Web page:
Neds

Plot

Peter Mullan's third feature as a writer and director, after Orphans and The Magdalene Sisters, returns him to the 1970s Glasgow of his youth… 

Release Year: 2010

Rating: 7.0/10 (2,885 voted)

Director:
Peter Mullan

Stars: Conor McCarron, Peter Mullan, Greg Forrest

Storyline
Peter Mullan's third feature as a writer and director, after Orphans and The Magdalene Sisters, returns him to the 1970s Glasgow of his youth…

 

Cast:

Conor McCarron

John McGill


Peter Mullan

Mr. McGill


Greg Forrest

John McGill – aged 10


Joe Szula

Benny McGill


John Joe Hay

Fergie


Gary Lewis

Mr. Russell


Mhairi Anderson

Elizabeth


Richard Mack

Gerr


Gary Milligan

Canta


Christopher Wallace

Wee T


Marianna Palka

Aunt Beth


Steven Robertson

Mr. Bonetti


David McKay

Mr. Holmes


Linda Cuthbert

Mrs Matheson


Martin Bell

Julian

Taglines:
Some people need to be taught a lesson.



Details

Official Website:
Official site |

Release Date: 20 April 2011

Filming Locations: Glasgow, Strathclyde, Scotland, UK

Opening Weekend: £283,210
(UK)
(23 January 2011)
(72 Screens)

Gross: £632,204
(UK)
(30 January 2011)



Technical Specs

Runtime:



Did You Know?

Trivia:

The film uses "Non-Educated DelinquentS" as a "backronym" for "neds" as it is commonly used in modern day Scotland since the 90s. The English equivalent is chav. Many people including police officials and politicians (including famously Rosie Kane MSP) have discussed the term ned using this definition. As the term ned has been used far longer and dates back to the 19th century according to the OED it is not proven that this is the true origin of the term.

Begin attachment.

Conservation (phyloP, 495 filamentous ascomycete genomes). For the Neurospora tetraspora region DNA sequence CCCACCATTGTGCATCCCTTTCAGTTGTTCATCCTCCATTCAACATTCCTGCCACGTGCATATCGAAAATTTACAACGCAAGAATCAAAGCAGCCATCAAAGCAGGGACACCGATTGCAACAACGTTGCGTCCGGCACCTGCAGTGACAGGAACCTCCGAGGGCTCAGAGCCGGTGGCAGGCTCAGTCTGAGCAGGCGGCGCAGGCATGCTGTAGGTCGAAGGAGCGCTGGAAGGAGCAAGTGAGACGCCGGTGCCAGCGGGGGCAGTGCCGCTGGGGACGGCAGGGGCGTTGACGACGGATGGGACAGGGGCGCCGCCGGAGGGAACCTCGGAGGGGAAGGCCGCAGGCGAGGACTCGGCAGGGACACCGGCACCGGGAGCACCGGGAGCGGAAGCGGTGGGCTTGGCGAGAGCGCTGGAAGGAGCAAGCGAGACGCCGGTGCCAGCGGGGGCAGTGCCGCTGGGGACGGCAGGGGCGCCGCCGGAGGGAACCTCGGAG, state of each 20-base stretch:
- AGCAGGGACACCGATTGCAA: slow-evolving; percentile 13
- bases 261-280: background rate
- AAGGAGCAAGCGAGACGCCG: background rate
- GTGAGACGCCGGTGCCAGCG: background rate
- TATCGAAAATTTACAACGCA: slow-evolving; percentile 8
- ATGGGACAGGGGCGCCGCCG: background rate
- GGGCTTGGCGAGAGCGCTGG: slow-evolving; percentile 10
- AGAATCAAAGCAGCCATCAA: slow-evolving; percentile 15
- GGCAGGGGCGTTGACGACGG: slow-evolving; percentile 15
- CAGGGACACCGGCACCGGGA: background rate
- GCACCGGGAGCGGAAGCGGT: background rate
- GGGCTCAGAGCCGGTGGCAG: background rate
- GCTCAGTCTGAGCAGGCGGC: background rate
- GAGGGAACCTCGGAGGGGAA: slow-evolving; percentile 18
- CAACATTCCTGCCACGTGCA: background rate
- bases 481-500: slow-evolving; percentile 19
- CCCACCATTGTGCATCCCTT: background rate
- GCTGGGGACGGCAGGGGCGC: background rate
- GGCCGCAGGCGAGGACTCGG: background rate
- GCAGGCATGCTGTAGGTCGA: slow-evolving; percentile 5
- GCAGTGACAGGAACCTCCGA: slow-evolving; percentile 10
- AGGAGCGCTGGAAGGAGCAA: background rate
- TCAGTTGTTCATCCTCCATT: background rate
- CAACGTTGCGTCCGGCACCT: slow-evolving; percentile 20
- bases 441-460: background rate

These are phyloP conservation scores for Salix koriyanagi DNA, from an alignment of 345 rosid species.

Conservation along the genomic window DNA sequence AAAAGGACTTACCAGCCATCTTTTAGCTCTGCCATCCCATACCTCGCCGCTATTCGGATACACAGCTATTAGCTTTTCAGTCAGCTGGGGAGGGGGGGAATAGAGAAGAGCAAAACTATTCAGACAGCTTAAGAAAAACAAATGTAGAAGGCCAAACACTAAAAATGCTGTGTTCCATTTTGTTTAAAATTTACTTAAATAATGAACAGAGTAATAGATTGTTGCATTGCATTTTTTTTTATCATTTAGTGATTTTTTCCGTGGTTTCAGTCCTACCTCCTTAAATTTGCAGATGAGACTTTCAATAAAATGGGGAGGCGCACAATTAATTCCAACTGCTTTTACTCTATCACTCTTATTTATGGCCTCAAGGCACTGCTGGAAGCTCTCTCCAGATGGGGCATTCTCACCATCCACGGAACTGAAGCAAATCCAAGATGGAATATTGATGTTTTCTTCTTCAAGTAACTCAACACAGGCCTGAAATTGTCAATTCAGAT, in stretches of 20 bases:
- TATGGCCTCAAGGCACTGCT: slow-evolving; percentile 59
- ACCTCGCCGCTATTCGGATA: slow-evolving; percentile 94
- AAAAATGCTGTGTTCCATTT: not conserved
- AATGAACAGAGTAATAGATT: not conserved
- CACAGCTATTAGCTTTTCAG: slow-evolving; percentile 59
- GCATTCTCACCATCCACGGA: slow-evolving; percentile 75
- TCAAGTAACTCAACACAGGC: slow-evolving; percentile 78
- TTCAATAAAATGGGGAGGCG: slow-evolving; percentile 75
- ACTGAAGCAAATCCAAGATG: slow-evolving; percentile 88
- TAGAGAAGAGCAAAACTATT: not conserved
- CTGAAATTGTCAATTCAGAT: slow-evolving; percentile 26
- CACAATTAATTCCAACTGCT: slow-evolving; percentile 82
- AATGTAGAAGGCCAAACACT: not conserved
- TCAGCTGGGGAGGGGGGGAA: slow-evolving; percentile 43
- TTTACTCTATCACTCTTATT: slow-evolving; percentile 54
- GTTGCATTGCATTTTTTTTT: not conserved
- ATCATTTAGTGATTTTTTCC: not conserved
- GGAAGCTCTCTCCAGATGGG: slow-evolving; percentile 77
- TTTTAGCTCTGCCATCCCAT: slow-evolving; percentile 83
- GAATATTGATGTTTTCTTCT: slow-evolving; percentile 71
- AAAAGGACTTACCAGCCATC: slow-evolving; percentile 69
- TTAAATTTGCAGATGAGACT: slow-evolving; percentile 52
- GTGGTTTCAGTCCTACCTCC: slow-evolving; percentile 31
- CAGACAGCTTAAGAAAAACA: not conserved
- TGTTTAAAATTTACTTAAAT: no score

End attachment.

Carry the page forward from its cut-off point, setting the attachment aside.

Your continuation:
Goofs:

Incorrectly regarded as goofs:
The film starts in 1972. The film ends in 1974. The film starts in 1972 whilst join is leaving primary education. The disco in question happens when John is in third year at secondary school. This is autumn of 1974. So playing a song from January of 1974 is absolutely no problem.



User Review

Brutally Classy

Rating: 10/10


Just watched this at the cinema and had to write my first review!
Having lived in Glasgow for eight years and seen the number of Chelsea
smiles on show, this film hits the nail on the head as to how brutal
Glasgow is for deprived kids. The acting is first class. Connor
McCarron puts in a mighty performance as a child with a promising
future, only to see his dreams disappear as he gets increasingly
involved in the Glasgow gangs. 1970's Glasgow is flawlessly recreated
and the mood of the film grips you within the first minute. If you've
seen it you'l know what i mean! The pace is perfect, Peter Mullan does
an excellent job in showing the downfall of the characters and asking
questions of society and how tough life can be for a young kid in what
is a violent city. I honestly came out of the cinema traumatised and
spellbound, which is no mean feat. I would recommend to all, but warn
you it will affect you, the violence is intense and the language is
pretty grim, but realistic, thats how it is! Possibly s good as
Scotlands finest film: Trainspotting, which is something i never
thought i'd say.